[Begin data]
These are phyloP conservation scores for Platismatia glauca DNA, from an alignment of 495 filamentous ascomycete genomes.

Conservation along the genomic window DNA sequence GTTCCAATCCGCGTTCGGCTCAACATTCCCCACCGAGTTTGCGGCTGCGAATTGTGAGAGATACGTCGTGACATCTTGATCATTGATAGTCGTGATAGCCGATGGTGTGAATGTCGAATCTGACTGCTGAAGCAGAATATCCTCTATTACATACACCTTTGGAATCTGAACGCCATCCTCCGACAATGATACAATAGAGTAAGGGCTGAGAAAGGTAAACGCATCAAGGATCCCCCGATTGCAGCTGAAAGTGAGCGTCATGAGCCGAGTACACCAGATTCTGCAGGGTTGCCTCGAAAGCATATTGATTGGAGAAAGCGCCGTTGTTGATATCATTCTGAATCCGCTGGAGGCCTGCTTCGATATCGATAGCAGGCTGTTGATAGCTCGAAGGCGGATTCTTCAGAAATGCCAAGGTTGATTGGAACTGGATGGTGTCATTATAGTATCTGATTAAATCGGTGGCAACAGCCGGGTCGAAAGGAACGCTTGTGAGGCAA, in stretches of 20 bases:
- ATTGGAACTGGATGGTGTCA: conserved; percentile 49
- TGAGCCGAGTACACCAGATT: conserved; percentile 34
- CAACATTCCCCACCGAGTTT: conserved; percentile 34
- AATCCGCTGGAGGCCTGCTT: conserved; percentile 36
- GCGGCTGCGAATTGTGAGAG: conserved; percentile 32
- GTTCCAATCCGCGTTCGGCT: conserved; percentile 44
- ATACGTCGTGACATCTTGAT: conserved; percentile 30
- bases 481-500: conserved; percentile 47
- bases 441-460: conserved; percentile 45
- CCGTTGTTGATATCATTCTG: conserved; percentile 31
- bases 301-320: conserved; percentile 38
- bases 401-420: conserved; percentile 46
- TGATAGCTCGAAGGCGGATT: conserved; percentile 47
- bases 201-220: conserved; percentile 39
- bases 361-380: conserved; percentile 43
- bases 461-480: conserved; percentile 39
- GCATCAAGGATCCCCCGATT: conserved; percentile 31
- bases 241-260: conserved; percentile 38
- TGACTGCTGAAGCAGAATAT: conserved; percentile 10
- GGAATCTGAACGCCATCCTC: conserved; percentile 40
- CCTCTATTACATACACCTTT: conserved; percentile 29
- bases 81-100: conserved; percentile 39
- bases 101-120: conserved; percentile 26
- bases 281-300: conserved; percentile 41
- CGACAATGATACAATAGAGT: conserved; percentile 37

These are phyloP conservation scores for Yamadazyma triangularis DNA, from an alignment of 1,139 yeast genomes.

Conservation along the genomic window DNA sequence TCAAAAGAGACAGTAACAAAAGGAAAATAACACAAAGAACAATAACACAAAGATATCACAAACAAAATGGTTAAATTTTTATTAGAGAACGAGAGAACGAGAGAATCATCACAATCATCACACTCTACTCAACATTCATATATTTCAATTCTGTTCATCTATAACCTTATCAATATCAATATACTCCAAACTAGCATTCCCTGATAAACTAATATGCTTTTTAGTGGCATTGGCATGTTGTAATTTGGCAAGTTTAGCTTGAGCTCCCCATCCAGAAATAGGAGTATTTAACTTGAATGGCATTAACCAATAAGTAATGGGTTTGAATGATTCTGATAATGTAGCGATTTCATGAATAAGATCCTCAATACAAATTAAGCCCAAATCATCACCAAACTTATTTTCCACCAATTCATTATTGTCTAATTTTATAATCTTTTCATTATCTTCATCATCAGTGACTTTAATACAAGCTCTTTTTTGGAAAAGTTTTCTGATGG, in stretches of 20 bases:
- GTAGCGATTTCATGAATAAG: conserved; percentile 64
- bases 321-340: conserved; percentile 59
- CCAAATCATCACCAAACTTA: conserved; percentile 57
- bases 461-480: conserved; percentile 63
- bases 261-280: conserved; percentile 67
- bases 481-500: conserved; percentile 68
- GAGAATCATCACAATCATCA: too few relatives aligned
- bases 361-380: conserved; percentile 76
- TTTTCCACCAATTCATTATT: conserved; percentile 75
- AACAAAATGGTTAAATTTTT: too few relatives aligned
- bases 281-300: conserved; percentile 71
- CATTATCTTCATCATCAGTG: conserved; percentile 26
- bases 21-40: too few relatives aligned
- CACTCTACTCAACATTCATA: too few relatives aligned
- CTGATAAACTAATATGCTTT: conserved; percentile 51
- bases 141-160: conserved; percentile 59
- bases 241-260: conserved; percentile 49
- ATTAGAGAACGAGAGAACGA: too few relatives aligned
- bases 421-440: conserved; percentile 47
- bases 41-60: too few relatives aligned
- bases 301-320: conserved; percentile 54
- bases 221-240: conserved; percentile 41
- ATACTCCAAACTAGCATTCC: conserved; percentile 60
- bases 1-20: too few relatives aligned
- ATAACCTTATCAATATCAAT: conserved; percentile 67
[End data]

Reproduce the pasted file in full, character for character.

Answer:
These are phyloP conservation scores for Platismatia glauca DNA, from an alignment of 495 filamentous ascomycete genomes.

Conservation along the genomic window DNA sequence GTTCCAATCCGCGTTCGGCTCAACATTCCCCACCGAGTTTGCGGCTGCGAATTGTGAGAGATACGTCGTGACATCTTGATCATTGATAGTCGTGATAGCCGATGGTGTGAATGTCGAATCTGACTGCTGAAGCAGAATATCCTCTATTACATACACCTTTGGAATCTGAACGCCATCCTCCGACAATGATACAATAGAGTAAGGGCTGAGAAAGGTAAACGCATCAAGGATCCCCCGATTGCAGCTGAAAGTGAGCGTCATGAGCCGAGTACACCAGATTCTGCAGGGTTGCCTCGAAAGCATATTGATTGGAGAAAGCGCCGTTGTTGATATCATTCTGAATCCGCTGGAGGCCTGCTTCGATATCGATAGCAGGCTGTTGATAGCTCGAAGGCGGATTCTTCAGAAATGCCAAGGTTGATTGGAACTGGATGGTGTCATTATAGTATCTGATTAAATCGGTGGCAACAGCCGGGTCGAAAGGAACGCTTGTGAGGCAA, in stretches of 20 bases:
- ATTGGAACTGGATGGTGTCA: conserved; percentile 49
- TGAGCCGAGTACACCAGATT: conserved; percentile 34
- CAACATTCCCCACCGAGTTT: conserved; percentile 34
- AATCCGCTGGAGGCCTGCTT: conserved; percentile 36
- GCGGCTGCGAATTGTGAGAG: conserved; percentile 32
- GTTCCAATCCGCGTTCGGCT: conserved; percentile 44
- ATACGTCGTGACATCTTGAT: conserved; percentile 30
- bases 481-500: conserved; percentile 47
- bases 441-460: conserved; percentile 45
- CCGTTGTTGATATCATTCTG: conserved; percentile 31
- bases 301-320: conserved; percentile 38
- bases 401-420: conserved; percentile 46
- TGATAGCTCGAAGGCGGATT: conserved; percentile 47
- bases 201-220: conserved; percentile 39
- bases 361-380: conserved; percentile 43
- bases 461-480: conserved; percentile 39
- GCATCAAGGATCCCCCGATT: conserved; percentile 31
- bases 241-260: conserved; percentile 38
- TGACTGCTGAAGCAGAATAT: conserved; percentile 10
- GGAATCTGAACGCCATCCTC: conserved; percentile 40
- CCTCTATTACATACACCTTT: conserved; percentile 29
- bases 81-100: conserved; percentile 39
- bases 101-120: conserved; percentile 26
- bases 281-300: conserved; percentile 41
- CGACAATGATACAATAGAGT: conserved; percentile 37

These are phyloP conservation scores for Yamadazyma triangularis DNA, from an alignment of 1,139 yeast genomes.

Conservation along the genomic window DNA sequence TCAAAAGAGACAGTAACAAAAGGAAAATAACACAAAGAACAATAACACAAAGATATCACAAACAAAATGGTTAAATTTTTATTAGAGAACGAGAGAACGAGAGAATCATCACAATCATCACACTCTACTCAACATTCATATATTTCAATTCTGTTCATCTATAACCTTATCAATATCAATATACTCCAAACTAGCATTCCCTGATAAACTAATATGCTTTTTAGTGGCATTGGCATGTTGTAATTTGGCAAGTTTAGCTTGAGCTCCCCATCCAGAAATAGGAGTATTTAACTTGAATGGCATTAACCAATAAGTAATGGGTTTGAATGATTCTGATAATGTAGCGATTTCATGAATAAGATCCTCAATACAAATTAAGCCCAAATCATCACCAAACTTATTTTCCACCAATTCATTATTGTCTAATTTTATAATCTTTTCATTATCTTCATCATCAGTGACTTTAATACAAGCTCTTTTTTGGAAAAGTTTTCTGATGG, in stretches of 20 bases:
- GTAGCGATTTCATGAATAAG: conserved; percentile 64
- bases 321-340: conserved; percentile 59
- CCAAATCATCACCAAACTTA: conserved; percentile 57
- bases 461-480: conserved; percentile 63
- bases 261-280: conserved; percentile 67
- bases 481-500: conserved; percentile 68
- GAGAATCATCACAATCATCA: too few relatives aligned
- bases 361-380: conserved; percentile 76
- TTTTCCACCAATTCATTATT: conserved; percentile 75
- AACAAAATGGTTAAATTTTT: too few relatives aligned
- bases 281-300: conserved; percentile 71
- CATTATCTTCATCATCAGTG: conserved; percentile 26
- bases 21-40: too few relatives aligned
- CACTCTACTCAACATTCATA: too few relatives aligned
- CTGATAAACTAATATGCTTT: conserved; percentile 51
- bases 141-160: conserved; percentile 59
- bases 241-260: conserved; percentile 49
- ATTAGAGAACGAGAGAACGA: too few relatives aligned
- bases 421-440: conserved; percentile 47
- bases 41-60: too few relatives aligned
- bases 301-320: conserved; percentile 54
- bases 221-240: conserved; percentile 41
- ATACTCCAAACTAGCATTCC: conserved; percentile 60
- bases 1-20: too few relatives aligned
- ATAACCTTATCAATATCAAT: conserved; percentile 67